After just a couple cool days, Pacific warmth will surge across southern Manitoba today and bring milder weather back to the region.
Residents of the Red RIver Valley will wake to breezy southerly winds this morning as a warm front quickly pushes towards the region. Wind chill values in the morning will reach into the mid-minus 20s, but that cold will be short-lived. There will be a chance of some light snow in the cloud cover ahead of the front, but little more than a dusting is expected given the dryness of the air in the southerly return flow.
The front will pass through the region midday; behind it winds will shift westerly and temperatures will rise dramatically; afternoon highs across the Red River Valley will climb to around 0 °C with many areas climbing a degree or two above freezing along and west of the Red River.
As the warm air floods east, another change is happening in the Arctic that will also have an impact on the weather in southern Manitoba. Over the next few days, a low pressure system over Québec will lift northwards and then retrograde westwards into Foxe Basin; as it does, the broader vortex its rotating around will begin to drop southwards. This will allow a subsequent Atlantic low to pull westwards through Baffin Island and into Canada’s northern areas as well. This will flood the Arctic with milder Atlantic air and erode the store of cold air in the region.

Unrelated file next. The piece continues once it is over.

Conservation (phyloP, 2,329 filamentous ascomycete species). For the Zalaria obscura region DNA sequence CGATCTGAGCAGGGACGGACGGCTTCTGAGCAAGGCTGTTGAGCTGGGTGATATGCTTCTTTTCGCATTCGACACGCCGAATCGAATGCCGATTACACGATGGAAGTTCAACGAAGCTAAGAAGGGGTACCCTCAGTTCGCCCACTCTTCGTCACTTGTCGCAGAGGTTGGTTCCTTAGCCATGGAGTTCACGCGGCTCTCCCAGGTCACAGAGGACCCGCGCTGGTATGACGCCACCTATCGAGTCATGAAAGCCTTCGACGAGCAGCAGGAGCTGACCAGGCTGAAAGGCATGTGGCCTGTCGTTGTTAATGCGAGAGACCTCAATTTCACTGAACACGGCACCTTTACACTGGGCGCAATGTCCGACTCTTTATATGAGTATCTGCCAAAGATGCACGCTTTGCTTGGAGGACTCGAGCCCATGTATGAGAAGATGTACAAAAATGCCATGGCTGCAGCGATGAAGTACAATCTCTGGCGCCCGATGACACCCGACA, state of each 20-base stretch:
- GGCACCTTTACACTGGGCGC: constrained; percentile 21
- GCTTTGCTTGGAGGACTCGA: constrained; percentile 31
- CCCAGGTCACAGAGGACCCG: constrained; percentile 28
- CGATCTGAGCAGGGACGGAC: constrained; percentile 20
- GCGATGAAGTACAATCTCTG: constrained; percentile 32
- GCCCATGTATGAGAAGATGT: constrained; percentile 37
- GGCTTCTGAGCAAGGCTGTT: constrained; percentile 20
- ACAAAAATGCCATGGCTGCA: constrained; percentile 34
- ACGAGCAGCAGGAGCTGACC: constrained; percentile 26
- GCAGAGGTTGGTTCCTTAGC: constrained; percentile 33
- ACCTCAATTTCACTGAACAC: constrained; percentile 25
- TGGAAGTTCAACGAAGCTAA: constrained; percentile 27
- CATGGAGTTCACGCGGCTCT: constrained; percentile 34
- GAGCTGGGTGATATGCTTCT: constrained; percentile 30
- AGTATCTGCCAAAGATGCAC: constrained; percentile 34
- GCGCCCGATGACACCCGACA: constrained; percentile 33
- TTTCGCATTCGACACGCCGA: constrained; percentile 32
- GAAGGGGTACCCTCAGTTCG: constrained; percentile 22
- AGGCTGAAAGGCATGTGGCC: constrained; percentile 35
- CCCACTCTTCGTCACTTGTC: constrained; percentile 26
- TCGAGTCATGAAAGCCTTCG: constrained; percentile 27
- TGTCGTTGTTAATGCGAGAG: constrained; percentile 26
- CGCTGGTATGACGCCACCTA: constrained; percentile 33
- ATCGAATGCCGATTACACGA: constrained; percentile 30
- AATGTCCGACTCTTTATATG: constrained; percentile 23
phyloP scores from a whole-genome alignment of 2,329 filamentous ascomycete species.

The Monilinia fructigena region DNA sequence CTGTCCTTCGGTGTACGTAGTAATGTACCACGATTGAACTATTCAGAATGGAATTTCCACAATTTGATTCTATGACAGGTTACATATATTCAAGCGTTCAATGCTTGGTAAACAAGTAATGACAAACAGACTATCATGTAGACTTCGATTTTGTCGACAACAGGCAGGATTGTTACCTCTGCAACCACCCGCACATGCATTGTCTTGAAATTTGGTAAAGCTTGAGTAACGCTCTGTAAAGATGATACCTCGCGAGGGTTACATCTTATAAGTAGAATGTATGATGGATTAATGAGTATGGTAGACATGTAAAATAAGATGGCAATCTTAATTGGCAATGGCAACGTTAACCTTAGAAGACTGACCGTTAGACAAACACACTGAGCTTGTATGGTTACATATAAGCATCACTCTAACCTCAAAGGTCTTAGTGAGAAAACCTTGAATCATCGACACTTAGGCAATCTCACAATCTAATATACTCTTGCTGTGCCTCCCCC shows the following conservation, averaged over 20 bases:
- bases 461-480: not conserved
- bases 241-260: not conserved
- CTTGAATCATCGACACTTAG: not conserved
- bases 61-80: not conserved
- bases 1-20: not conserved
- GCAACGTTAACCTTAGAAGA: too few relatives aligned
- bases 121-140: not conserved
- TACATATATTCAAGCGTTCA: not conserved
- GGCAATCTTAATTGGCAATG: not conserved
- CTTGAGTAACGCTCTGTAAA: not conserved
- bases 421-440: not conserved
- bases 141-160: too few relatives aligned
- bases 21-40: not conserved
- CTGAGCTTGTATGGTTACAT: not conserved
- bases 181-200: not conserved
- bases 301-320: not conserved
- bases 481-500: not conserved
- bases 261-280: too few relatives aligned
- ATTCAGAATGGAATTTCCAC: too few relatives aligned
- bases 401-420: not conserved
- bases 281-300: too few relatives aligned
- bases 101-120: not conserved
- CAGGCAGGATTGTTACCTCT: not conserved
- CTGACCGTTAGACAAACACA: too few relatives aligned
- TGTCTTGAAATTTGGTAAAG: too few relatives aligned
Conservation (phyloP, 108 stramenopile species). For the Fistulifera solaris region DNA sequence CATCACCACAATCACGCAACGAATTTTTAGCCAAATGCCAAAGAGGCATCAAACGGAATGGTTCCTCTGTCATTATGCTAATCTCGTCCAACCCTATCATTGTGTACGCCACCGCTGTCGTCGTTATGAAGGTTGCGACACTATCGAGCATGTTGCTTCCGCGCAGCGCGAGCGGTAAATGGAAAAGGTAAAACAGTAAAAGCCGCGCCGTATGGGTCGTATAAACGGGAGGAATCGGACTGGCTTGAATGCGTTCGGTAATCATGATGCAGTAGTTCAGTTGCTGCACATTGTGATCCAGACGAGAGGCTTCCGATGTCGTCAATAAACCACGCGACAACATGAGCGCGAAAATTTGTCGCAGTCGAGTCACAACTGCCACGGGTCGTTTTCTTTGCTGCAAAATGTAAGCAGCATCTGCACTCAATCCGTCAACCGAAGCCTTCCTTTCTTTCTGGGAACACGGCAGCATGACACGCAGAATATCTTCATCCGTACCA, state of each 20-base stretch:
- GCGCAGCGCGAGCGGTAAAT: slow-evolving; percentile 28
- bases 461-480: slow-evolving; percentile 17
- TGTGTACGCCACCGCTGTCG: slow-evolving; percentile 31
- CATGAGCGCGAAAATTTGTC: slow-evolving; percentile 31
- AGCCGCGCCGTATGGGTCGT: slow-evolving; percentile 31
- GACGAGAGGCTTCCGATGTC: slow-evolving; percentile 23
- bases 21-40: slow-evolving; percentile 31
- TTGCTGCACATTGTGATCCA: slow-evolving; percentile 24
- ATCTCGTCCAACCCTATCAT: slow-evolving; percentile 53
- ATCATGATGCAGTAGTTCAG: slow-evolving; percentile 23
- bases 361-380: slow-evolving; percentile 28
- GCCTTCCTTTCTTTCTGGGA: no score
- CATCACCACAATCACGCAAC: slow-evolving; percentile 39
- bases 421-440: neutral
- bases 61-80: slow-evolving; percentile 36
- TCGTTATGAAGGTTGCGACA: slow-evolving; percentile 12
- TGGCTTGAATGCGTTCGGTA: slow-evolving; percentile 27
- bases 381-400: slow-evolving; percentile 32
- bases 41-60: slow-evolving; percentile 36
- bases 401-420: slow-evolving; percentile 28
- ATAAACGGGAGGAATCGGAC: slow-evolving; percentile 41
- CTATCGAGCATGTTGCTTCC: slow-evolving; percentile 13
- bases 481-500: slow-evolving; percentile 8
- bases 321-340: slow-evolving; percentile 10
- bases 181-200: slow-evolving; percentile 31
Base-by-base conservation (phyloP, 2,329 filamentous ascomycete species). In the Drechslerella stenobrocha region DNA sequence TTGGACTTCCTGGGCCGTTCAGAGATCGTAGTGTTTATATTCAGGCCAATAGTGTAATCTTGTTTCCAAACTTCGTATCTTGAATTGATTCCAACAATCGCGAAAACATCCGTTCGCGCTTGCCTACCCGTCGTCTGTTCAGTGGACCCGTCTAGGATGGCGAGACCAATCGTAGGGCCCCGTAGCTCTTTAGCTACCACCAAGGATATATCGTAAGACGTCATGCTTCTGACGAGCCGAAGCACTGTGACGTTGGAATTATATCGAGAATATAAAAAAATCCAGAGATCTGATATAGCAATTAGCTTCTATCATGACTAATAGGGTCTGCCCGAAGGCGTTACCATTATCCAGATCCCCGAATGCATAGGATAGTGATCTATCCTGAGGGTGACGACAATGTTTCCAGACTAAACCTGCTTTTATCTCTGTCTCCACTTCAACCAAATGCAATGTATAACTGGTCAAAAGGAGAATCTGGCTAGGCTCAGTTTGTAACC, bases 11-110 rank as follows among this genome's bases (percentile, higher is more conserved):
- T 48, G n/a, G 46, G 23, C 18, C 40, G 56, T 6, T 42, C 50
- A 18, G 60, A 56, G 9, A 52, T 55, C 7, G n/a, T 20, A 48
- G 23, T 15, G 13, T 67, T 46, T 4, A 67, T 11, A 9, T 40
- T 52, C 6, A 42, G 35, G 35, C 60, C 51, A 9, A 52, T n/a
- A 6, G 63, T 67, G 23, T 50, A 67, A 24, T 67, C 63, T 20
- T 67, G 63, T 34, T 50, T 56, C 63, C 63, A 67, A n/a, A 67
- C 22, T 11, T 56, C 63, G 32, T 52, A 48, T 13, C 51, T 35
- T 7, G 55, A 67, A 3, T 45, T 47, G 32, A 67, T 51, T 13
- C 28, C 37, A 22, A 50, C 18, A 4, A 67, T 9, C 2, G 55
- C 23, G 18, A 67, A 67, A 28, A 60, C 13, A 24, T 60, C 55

This is notable because as the weather pattern erodes over Manitoba through the weekend, the northerly winds will be tapping into cooling Atlantic air rather than bitterly cold Arctic air. This will help keep warmer air around as a northerly component to the flow won’t suddenly usher temperatures of -20 °C southwards.
The end result will be a prolonged period of seasonably mild temperatures for Winnipeg and other areas in southern Manitoba. Daytime highs will hover in the -5 to 0 °C range, or even a bit warmer, through much of the week while overnight hover in the -5 to -10 °C range. Depending on exact daytime highs, the region could also see an erosion of the limited snow cover put down by Saturday night’s brief snowfall.
Long Range Outlook
Near-seasonal or seasonably mild temeperatures and dry weather looks to continue well into next week with little change expected through the first half. If anything, long-range forecast show that after a brief cool-down to near-seasonal temperatures at the end of this week, daytime highs might pop back up to around freezing to start next week.
So far, a notably mild November that will certainly help winter feel not quite so long this year!
Today’s seasonal daytime high in Winnipeg is -6 °C while the seasonal overnight low is -14 °C.